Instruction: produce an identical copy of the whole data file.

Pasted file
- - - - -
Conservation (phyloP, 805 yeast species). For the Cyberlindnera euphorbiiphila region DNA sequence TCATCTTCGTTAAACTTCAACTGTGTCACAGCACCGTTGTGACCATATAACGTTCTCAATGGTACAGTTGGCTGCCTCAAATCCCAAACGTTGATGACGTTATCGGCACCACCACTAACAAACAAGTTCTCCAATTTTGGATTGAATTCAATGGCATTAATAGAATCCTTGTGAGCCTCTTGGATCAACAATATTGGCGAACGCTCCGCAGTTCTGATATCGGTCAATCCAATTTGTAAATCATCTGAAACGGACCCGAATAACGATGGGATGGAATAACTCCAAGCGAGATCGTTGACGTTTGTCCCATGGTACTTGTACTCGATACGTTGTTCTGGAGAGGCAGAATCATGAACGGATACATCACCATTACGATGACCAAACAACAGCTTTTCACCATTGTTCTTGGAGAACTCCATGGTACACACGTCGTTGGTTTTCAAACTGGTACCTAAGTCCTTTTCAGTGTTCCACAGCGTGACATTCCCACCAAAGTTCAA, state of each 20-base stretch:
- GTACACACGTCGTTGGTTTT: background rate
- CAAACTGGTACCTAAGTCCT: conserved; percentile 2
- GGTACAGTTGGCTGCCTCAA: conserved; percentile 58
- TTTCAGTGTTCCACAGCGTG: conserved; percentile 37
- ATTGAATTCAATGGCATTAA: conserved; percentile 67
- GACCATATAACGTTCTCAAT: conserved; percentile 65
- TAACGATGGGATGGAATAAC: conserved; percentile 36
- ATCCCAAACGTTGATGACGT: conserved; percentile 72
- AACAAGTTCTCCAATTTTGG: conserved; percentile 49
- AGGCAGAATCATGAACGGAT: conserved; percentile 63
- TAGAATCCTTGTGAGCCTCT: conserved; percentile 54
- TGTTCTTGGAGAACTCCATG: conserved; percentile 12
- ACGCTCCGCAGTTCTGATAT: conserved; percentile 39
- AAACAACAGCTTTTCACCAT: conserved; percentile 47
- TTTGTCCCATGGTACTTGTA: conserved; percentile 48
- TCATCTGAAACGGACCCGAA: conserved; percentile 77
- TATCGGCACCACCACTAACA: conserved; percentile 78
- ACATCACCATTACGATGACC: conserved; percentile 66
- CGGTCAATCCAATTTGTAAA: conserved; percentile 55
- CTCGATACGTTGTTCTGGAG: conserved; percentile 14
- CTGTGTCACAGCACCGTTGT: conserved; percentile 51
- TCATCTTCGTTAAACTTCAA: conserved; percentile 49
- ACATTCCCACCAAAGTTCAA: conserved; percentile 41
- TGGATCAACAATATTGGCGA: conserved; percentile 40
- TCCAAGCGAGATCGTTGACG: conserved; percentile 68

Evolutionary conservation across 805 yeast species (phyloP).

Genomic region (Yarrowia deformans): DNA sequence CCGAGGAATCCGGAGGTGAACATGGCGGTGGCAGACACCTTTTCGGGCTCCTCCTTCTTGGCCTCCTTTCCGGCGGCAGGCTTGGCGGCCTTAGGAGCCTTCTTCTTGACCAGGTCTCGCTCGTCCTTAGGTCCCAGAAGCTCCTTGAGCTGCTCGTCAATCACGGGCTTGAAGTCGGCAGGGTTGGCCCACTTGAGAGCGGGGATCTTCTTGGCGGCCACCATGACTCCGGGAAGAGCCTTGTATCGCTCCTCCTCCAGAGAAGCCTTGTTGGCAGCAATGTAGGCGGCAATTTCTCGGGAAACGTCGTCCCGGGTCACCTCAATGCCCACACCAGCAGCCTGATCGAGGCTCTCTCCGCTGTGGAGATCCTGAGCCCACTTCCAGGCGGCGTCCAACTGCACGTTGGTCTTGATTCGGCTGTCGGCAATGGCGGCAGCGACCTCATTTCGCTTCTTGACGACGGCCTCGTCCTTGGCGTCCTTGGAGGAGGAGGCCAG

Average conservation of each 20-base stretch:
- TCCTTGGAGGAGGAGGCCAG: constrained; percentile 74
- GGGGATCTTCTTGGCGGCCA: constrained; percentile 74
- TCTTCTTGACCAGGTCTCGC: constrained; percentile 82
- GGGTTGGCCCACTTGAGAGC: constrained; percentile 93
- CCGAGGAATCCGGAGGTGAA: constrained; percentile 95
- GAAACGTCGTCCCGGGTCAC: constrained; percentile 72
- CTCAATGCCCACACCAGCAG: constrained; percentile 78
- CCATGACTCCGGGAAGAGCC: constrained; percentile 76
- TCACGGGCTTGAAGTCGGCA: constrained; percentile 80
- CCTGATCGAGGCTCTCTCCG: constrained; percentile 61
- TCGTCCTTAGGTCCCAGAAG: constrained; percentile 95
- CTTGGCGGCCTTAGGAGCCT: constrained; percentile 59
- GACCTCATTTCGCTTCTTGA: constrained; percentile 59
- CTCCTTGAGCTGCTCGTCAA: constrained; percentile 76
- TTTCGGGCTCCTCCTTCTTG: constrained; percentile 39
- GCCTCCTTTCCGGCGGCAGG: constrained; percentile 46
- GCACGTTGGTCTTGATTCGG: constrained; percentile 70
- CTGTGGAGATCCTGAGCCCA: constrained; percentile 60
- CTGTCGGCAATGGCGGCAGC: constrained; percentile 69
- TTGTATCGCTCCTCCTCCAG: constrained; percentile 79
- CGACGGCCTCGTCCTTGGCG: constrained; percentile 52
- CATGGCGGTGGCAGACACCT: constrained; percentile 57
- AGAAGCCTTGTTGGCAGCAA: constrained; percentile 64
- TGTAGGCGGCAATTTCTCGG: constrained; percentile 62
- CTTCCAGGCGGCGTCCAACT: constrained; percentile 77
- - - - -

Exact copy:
Conservation (phyloP, 805 yeast species). For the Cyberlindnera euphorbiiphila region DNA sequence TCATCTTCGTTAAACTTCAACTGTGTCACAGCACCGTTGTGACCATATAACGTTCTCAATGGTACAGTTGGCTGCCTCAAATCCCAAACGTTGATGACGTTATCGGCACCACCACTAACAAACAAGTTCTCCAATTTTGGATTGAATTCAATGGCATTAATAGAATCCTTGTGAGCCTCTTGGATCAACAATATTGGCGAACGCTCCGCAGTTCTGATATCGGTCAATCCAATTTGTAAATCATCTGAAACGGACCCGAATAACGATGGGATGGAATAACTCCAAGCGAGATCGTTGACGTTTGTCCCATGGTACTTGTACTCGATACGTTGTTCTGGAGAGGCAGAATCATGAACGGATACATCACCATTACGATGACCAAACAACAGCTTTTCACCATTGTTCTTGGAGAACTCCATGGTACACACGTCGTTGGTTTTCAAACTGGTACCTAAGTCCTTTTCAGTGTTCCACAGCGTGACATTCCCACCAAAGTTCAA, state of each 20-base stretch:
- GTACACACGTCGTTGGTTTT: background rate
- CAAACTGGTACCTAAGTCCT: conserved; percentile 2
- GGTACAGTTGGCTGCCTCAA: conserved; percentile 58
- TTTCAGTGTTCCACAGCGTG: conserved; percentile 37
- ATTGAATTCAATGGCATTAA: conserved; percentile 67
- GACCATATAACGTTCTCAAT: conserved; percentile 65
- TAACGATGGGATGGAATAAC: conserved; percentile 36
- ATCCCAAACGTTGATGACGT: conserved; percentile 72
- AACAAGTTCTCCAATTTTGG: conserved; percentile 49
- AGGCAGAATCATGAACGGAT: conserved; percentile 63
- TAGAATCCTTGTGAGCCTCT: conserved; percentile 54
- TGTTCTTGGAGAACTCCATG: conserved; percentile 12
- ACGCTCCGCAGTTCTGATAT: conserved; percentile 39
- AAACAACAGCTTTTCACCAT: conserved; percentile 47
- TTTGTCCCATGGTACTTGTA: conserved; percentile 48
- TCATCTGAAACGGACCCGAA: conserved; percentile 77
- TATCGGCACCACCACTAACA: conserved; percentile 78
- ACATCACCATTACGATGACC: conserved; percentile 66
- CGGTCAATCCAATTTGTAAA: conserved; percentile 55
- CTCGATACGTTGTTCTGGAG: conserved; percentile 14
- CTGTGTCACAGCACCGTTGT: conserved; percentile 51
- TCATCTTCGTTAAACTTCAA: conserved; percentile 49
- ACATTCCCACCAAAGTTCAA: conserved; percentile 41
- TGGATCAACAATATTGGCGA: conserved; percentile 40
- TCCAAGCGAGATCGTTGACG: conserved; percentile 68

Evolutionary conservation across 805 yeast species (phyloP).

Genomic region (Yarrowia deformans): DNA sequence CCGAGGAATCCGGAGGTGAACATGGCGGTGGCAGACACCTTTTCGGGCTCCTCCTTCTTGGCCTCCTTTCCGGCGGCAGGCTTGGCGGCCTTAGGAGCCTTCTTCTTGACCAGGTCTCGCTCGTCCTTAGGTCCCAGAAGCTCCTTGAGCTGCTCGTCAATCACGGGCTTGAAGTCGGCAGGGTTGGCCCACTTGAGAGCGGGGATCTTCTTGGCGGCCACCATGACTCCGGGAAGAGCCTTGTATCGCTCCTCCTCCAGAGAAGCCTTGTTGGCAGCAATGTAGGCGGCAATTTCTCGGGAAACGTCGTCCCGGGTCACCTCAATGCCCACACCAGCAGCCTGATCGAGGCTCTCTCCGCTGTGGAGATCCTGAGCCCACTTCCAGGCGGCGTCCAACTGCACGTTGGTCTTGATTCGGCTGTCGGCAATGGCGGCAGCGACCTCATTTCGCTTCTTGACGACGGCCTCGTCCTTGGCGTCCTTGGAGGAGGAGGCCAG

Average conservation of each 20-base stretch:
- TCCTTGGAGGAGGAGGCCAG: constrained; percentile 74
- GGGGATCTTCTTGGCGGCCA: constrained; percentile 74
- TCTTCTTGACCAGGTCTCGC: constrained; percentile 82
- GGGTTGGCCCACTTGAGAGC: constrained; percentile 93
- CCGAGGAATCCGGAGGTGAA: constrained; percentile 95
- GAAACGTCGTCCCGGGTCAC: constrained; percentile 72
- CTCAATGCCCACACCAGCAG: constrained; percentile 78
- CCATGACTCCGGGAAGAGCC: constrained; percentile 76
- TCACGGGCTTGAAGTCGGCA: constrained; percentile 80
- CCTGATCGAGGCTCTCTCCG: constrained; percentile 61
- TCGTCCTTAGGTCCCAGAAG: constrained; percentile 95
- CTTGGCGGCCTTAGGAGCCT: constrained; percentile 59
- GACCTCATTTCGCTTCTTGA: constrained; percentile 59
- CTCCTTGAGCTGCTCGTCAA: constrained; percentile 76
- TTTCGGGCTCCTCCTTCTTG: constrained; percentile 39
- GCCTCCTTTCCGGCGGCAGG: constrained; percentile 46
- GCACGTTGGTCTTGATTCGG: constrained; percentile 70
- CTGTGGAGATCCTGAGCCCA: constrained; percentile 60
- CTGTCGGCAATGGCGGCAGC: constrained; percentile 69
- TTGTATCGCTCCTCCTCCAG: constrained; percentile 79
- CGACGGCCTCGTCCTTGGCG: constrained; percentile 52
- CATGGCGGTGGCAGACACCT: constrained; percentile 57
- AGAAGCCTTGTTGGCAGCAA: constrained; percentile 64
- TGTAGGCGGCAATTTCTCGG: constrained; percentile 62
- CTTCCAGGCGGCGTCCAACT: constrained; percentile 77